From the gory to the eerie, horror brings us cathartic chills and gritty adventure. Here are the best horror books coming out just in time for long days in June 2021 …
Survive the Night by Riley Sager
Release date: June 29
Den of Geek says: Thriller bestseller Sager returns with the pop scares of the summer.
Publisher’s summary: It’s November 1991. Nirvana’s in the tape deck, George H. W. Bush is in the White House, and movie-obsessed college student Charlie Jordan is in a car with a man who might be a serial killer.
Josh Baxter, the man behind the wheel, is a virtual stranger to Charlie. They met at the campus ride board, each looking to share the long drive home to Ohio. Both have good reasons for wanting to get away. For Charlie, it’s guilt and grief over the shocking murder of her best friend, who became the third victim of the man known as the Campus Killer. For Josh, it’s to help care for his sick father—or so he says.
The longer she sits in the passenger seat, the more Charlie notices there’s something suspicious about Josh, from the holes in his story about his father to how he doesn’t want her to see inside the trunk. As they travel an empty, twisty highway in the dead of night, an increasingly anxious Charlie begins to think she’s sharing a car with the Campus Killer. Is Josh truly dangerous? Or is Charlie’s jittery mistrust merely a figment of her movie-fueled imagination?
One thing is certain—Charlie has nowhere to run and no way to call for help. Trapped in a terrifying game of cat and mouse played out on pitch-black roads and in neon-lit parking lots, Charlie knows the only way to win is to survive the night.
Shutter by Melissa Larsen
Release date: June 15
Den of Geek says: Moviemaking on a remote island sounds like a logistics nightmare already. It turns into a nightmare of a different kind when the new star’s sense the difference between reality and the world of the film starts to blur.
Publisher’s summary: In the wake of her father’s death, Betty Roux doesn’t allow herself to mourn. Instead, she pushes away her mother, breaks up with her boyfriend, and leaves everything behind to move to New York City. She doesn’t know what she wants, except to run.
When she’s offered the chance to play the leading role in mysterious indie filmmaker Anthony Marino’s new project, she jumps at the opportunity. For a month Betty will live in a cabin on a private island off the coast of Maine, with a five-person cast and crew. Her mother warns against it, but Betty is too drawn to the charismatic Anthony to say no.
Anthony gives her a new identity–Lola–and Betty tells herself that this is exactly what she’s been looking for. The chance to reinvent herself. That is, until they begin filming and she meets Sammy, the island’s caretaker, and Betty realizes just how little she knows about the movie and its director.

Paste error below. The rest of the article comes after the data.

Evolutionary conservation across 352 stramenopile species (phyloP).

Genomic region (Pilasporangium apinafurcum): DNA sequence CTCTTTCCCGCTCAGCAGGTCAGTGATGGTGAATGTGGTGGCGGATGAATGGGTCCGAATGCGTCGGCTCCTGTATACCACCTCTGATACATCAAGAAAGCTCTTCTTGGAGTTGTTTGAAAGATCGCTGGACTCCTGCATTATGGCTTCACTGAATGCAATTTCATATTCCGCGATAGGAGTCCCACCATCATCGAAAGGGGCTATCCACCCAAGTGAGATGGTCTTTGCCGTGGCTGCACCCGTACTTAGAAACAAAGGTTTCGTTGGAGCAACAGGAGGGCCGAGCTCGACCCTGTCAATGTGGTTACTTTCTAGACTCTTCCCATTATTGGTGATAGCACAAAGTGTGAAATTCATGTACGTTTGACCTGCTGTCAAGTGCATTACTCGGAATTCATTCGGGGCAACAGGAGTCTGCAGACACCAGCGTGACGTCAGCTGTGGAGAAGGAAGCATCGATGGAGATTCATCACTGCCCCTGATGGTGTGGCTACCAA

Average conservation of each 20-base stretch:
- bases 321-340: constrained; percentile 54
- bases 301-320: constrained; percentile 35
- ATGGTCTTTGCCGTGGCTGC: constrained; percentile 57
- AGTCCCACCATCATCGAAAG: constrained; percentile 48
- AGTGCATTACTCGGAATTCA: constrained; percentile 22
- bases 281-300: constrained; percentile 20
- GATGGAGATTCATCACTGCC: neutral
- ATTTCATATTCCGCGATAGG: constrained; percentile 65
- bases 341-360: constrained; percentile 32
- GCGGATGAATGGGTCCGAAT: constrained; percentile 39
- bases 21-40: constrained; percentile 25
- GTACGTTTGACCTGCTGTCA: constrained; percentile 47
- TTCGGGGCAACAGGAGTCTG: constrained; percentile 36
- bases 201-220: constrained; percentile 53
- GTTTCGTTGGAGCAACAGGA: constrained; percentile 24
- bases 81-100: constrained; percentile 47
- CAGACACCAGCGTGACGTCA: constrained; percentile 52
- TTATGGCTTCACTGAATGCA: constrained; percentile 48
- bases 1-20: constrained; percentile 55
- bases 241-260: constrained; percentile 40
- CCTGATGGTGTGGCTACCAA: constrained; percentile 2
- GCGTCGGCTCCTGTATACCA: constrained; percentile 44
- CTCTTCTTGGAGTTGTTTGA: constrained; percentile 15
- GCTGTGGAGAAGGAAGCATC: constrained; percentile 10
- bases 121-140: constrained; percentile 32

The Bridge by J.S. Breukelaar
Publisher: Meerkat Press
Release date: June 22
Den of Geek says: The Bridge is a bit of a gamble, since we’re not too familiar with the small press from which it comes. However, the author’s credentials (Lightspeed, Women Writing the Weird, and a finalist spot for the Shirley Jackson Award) look good for an audience who also likes geeky stuff in general, as does the plot and vibes of this dark fantasy.
Publisher’s summary: Meera and her twin sister Kai are among thousands of hybrid women—called Mades—bred by the Father in his Blood Temple cult. Meera is rescued by a mysterious healer and storyteller, Narn, but her sister, Kai, does not survive the Father’s “unmaking.” Years later, when the cult is discovered and abolished, Meera, still racked with guilt and grief, enrolls in college to take advantage of a generous new Redress Program.
When Narn’s conjure stories buy Meera a free ride to a notorious horror reading series, she is soon the darling of the lit set, feted by the other students, finally whole, finally free of the idea that she should have died instead of her sister. But college is not all it seems—Narn has lost a sister too, and Meera agrees to try and find her if Narn will keep feeding Meera the stories that are opening her up to memories she’s never acknowledged, secrets she’s never wanted to know, about Narn’s and the Father’s connection to a violent campus stalker.
Things Have Gotten Worse Since We Last Spoke by Eric LaRocca
Publisher: Weirdpunk Books
Release date: June 1
Den of Geek says: As someone who grew up on the internet in the early 2000s, I’m instantly intrigued by the way “locked room” horror can also take place in a chat room. This looks like it angles toward the bloodier, more disturbing side of things.
Publisher’s summary: Sadomasochism. Obsession. Death.
A whirlpool of darkness churns at the heart of a macabre ballet between two lonely young women in an internet chat room in the early 2000s — a darkness that threatens to forever transform them once they finally succumb to their most horrific desires.
What have you done today to deserve your eyes?